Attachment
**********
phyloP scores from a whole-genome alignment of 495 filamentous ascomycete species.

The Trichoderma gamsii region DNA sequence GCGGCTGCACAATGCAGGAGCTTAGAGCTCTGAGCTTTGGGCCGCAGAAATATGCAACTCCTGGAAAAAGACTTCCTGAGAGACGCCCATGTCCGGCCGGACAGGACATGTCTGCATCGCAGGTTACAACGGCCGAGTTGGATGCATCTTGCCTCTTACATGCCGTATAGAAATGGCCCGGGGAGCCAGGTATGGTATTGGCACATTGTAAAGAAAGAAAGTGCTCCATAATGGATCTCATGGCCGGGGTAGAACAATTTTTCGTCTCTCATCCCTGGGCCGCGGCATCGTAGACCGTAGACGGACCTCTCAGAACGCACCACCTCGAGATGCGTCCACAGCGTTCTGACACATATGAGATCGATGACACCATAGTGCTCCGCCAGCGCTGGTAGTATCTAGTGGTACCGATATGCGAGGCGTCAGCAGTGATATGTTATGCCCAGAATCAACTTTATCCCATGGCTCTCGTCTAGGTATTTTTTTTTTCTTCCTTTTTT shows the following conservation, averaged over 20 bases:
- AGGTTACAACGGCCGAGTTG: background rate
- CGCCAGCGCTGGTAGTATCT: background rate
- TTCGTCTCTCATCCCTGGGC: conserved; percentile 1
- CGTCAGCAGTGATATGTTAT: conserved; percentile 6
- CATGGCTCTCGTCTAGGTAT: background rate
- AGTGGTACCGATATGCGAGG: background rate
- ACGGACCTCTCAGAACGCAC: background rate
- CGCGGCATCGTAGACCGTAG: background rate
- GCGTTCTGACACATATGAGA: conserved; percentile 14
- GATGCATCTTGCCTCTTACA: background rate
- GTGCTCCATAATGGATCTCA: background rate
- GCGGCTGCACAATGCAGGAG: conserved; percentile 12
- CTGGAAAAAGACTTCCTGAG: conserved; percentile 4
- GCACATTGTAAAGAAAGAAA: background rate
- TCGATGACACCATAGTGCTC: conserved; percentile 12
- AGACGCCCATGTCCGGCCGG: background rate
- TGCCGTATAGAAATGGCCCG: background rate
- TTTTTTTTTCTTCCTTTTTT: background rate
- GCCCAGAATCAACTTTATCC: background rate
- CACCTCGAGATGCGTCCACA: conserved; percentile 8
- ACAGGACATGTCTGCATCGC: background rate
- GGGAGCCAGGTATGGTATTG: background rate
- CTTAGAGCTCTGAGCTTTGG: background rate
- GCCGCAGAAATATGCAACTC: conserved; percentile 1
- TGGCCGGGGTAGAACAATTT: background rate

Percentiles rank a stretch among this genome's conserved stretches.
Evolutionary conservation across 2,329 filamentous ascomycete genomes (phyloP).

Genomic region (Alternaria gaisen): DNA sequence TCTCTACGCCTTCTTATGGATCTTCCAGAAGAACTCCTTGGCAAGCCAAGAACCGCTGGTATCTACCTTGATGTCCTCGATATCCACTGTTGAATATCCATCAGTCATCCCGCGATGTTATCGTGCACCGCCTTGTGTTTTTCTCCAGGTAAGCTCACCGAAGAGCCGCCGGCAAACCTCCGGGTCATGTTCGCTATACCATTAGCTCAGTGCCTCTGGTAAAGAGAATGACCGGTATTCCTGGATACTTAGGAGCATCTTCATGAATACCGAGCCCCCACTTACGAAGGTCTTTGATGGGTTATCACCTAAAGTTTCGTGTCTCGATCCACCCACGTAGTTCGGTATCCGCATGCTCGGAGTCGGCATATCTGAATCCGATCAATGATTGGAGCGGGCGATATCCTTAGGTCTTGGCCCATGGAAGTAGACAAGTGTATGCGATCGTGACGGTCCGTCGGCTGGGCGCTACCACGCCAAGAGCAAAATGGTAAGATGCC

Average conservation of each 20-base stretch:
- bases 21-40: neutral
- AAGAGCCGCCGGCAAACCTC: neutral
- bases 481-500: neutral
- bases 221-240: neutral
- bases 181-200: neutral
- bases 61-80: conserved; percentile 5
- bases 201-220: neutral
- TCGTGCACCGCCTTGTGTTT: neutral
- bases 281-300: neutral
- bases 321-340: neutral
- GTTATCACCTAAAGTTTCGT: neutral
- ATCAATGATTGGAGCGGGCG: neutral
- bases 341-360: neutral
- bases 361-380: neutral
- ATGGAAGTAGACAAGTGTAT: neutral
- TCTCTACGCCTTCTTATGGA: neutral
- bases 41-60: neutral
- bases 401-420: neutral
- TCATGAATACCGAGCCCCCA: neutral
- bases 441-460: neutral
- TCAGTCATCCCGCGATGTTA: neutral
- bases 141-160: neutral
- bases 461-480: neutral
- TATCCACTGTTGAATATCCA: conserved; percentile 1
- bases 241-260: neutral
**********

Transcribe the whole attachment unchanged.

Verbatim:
phyloP scores from a whole-genome alignment of 495 filamentous ascomycete species.

The Trichoderma gamsii region DNA sequence GCGGCTGCACAATGCAGGAGCTTAGAGCTCTGAGCTTTGGGCCGCAGAAATATGCAACTCCTGGAAAAAGACTTCCTGAGAGACGCCCATGTCCGGCCGGACAGGACATGTCTGCATCGCAGGTTACAACGGCCGAGTTGGATGCATCTTGCCTCTTACATGCCGTATAGAAATGGCCCGGGGAGCCAGGTATGGTATTGGCACATTGTAAAGAAAGAAAGTGCTCCATAATGGATCTCATGGCCGGGGTAGAACAATTTTTCGTCTCTCATCCCTGGGCCGCGGCATCGTAGACCGTAGACGGACCTCTCAGAACGCACCACCTCGAGATGCGTCCACAGCGTTCTGACACATATGAGATCGATGACACCATAGTGCTCCGCCAGCGCTGGTAGTATCTAGTGGTACCGATATGCGAGGCGTCAGCAGTGATATGTTATGCCCAGAATCAACTTTATCCCATGGCTCTCGTCTAGGTATTTTTTTTTTCTTCCTTTTTT shows the following conservation, averaged over 20 bases:
- AGGTTACAACGGCCGAGTTG: background rate
- CGCCAGCGCTGGTAGTATCT: background rate
- TTCGTCTCTCATCCCTGGGC: conserved; percentile 1
- CGTCAGCAGTGATATGTTAT: conserved; percentile 6
- CATGGCTCTCGTCTAGGTAT: background rate
- AGTGGTACCGATATGCGAGG: background rate
- ACGGACCTCTCAGAACGCAC: background rate
- CGCGGCATCGTAGACCGTAG: background rate
- GCGTTCTGACACATATGAGA: conserved; percentile 14
- GATGCATCTTGCCTCTTACA: background rate
- GTGCTCCATAATGGATCTCA: background rate
- GCGGCTGCACAATGCAGGAG: conserved; percentile 12
- CTGGAAAAAGACTTCCTGAG: conserved; percentile 4
- GCACATTGTAAAGAAAGAAA: background rate
- TCGATGACACCATAGTGCTC: conserved; percentile 12
- AGACGCCCATGTCCGGCCGG: background rate
- TGCCGTATAGAAATGGCCCG: background rate
- TTTTTTTTTCTTCCTTTTTT: background rate
- GCCCAGAATCAACTTTATCC: background rate
- CACCTCGAGATGCGTCCACA: conserved; percentile 8
- ACAGGACATGTCTGCATCGC: background rate
- GGGAGCCAGGTATGGTATTG: background rate
- CTTAGAGCTCTGAGCTTTGG: background rate
- GCCGCAGAAATATGCAACTC: conserved; percentile 1
- TGGCCGGGGTAGAACAATTT: background rate

Percentiles rank a stretch among this genome's conserved stretches.
Evolutionary conservation across 2,329 filamentous ascomycete genomes (phyloP).

Genomic region (Alternaria gaisen): DNA sequence TCTCTACGCCTTCTTATGGATCTTCCAGAAGAACTCCTTGGCAAGCCAAGAACCGCTGGTATCTACCTTGATGTCCTCGATATCCACTGTTGAATATCCATCAGTCATCCCGCGATGTTATCGTGCACCGCCTTGTGTTTTTCTCCAGGTAAGCTCACCGAAGAGCCGCCGGCAAACCTCCGGGTCATGTTCGCTATACCATTAGCTCAGTGCCTCTGGTAAAGAGAATGACCGGTATTCCTGGATACTTAGGAGCATCTTCATGAATACCGAGCCCCCACTTACGAAGGTCTTTGATGGGTTATCACCTAAAGTTTCGTGTCTCGATCCACCCACGTAGTTCGGTATCCGCATGCTCGGAGTCGGCATATCTGAATCCGATCAATGATTGGAGCGGGCGATATCCTTAGGTCTTGGCCCATGGAAGTAGACAAGTGTATGCGATCGTGACGGTCCGTCGGCTGGGCGCTACCACGCCAAGAGCAAAATGGTAAGATGCC

Average conservation of each 20-base stretch:
- bases 21-40: neutral
- AAGAGCCGCCGGCAAACCTC: neutral
- bases 481-500: neutral
- bases 221-240: neutral
- bases 181-200: neutral
- bases 61-80: conserved; percentile 5
- bases 201-220: neutral
- TCGTGCACCGCCTTGTGTTT: neutral
- bases 281-300: neutral
- bases 321-340: neutral
- GTTATCACCTAAAGTTTCGT: neutral
- ATCAATGATTGGAGCGGGCG: neutral
- bases 341-360: neutral
- bases 361-380: neutral
- ATGGAAGTAGACAAGTGTAT: neutral
- TCTCTACGCCTTCTTATGGA: neutral
- bases 41-60: neutral
- bases 401-420: neutral
- TCATGAATACCGAGCCCCCA: neutral
- bases 441-460: neutral
- TCAGTCATCCCGCGATGTTA: neutral
- bases 141-160: neutral
- bases 461-480: neutral
- TATCCACTGTTGAATATCCA: conserved; percentile 1
- bases 241-260: neutral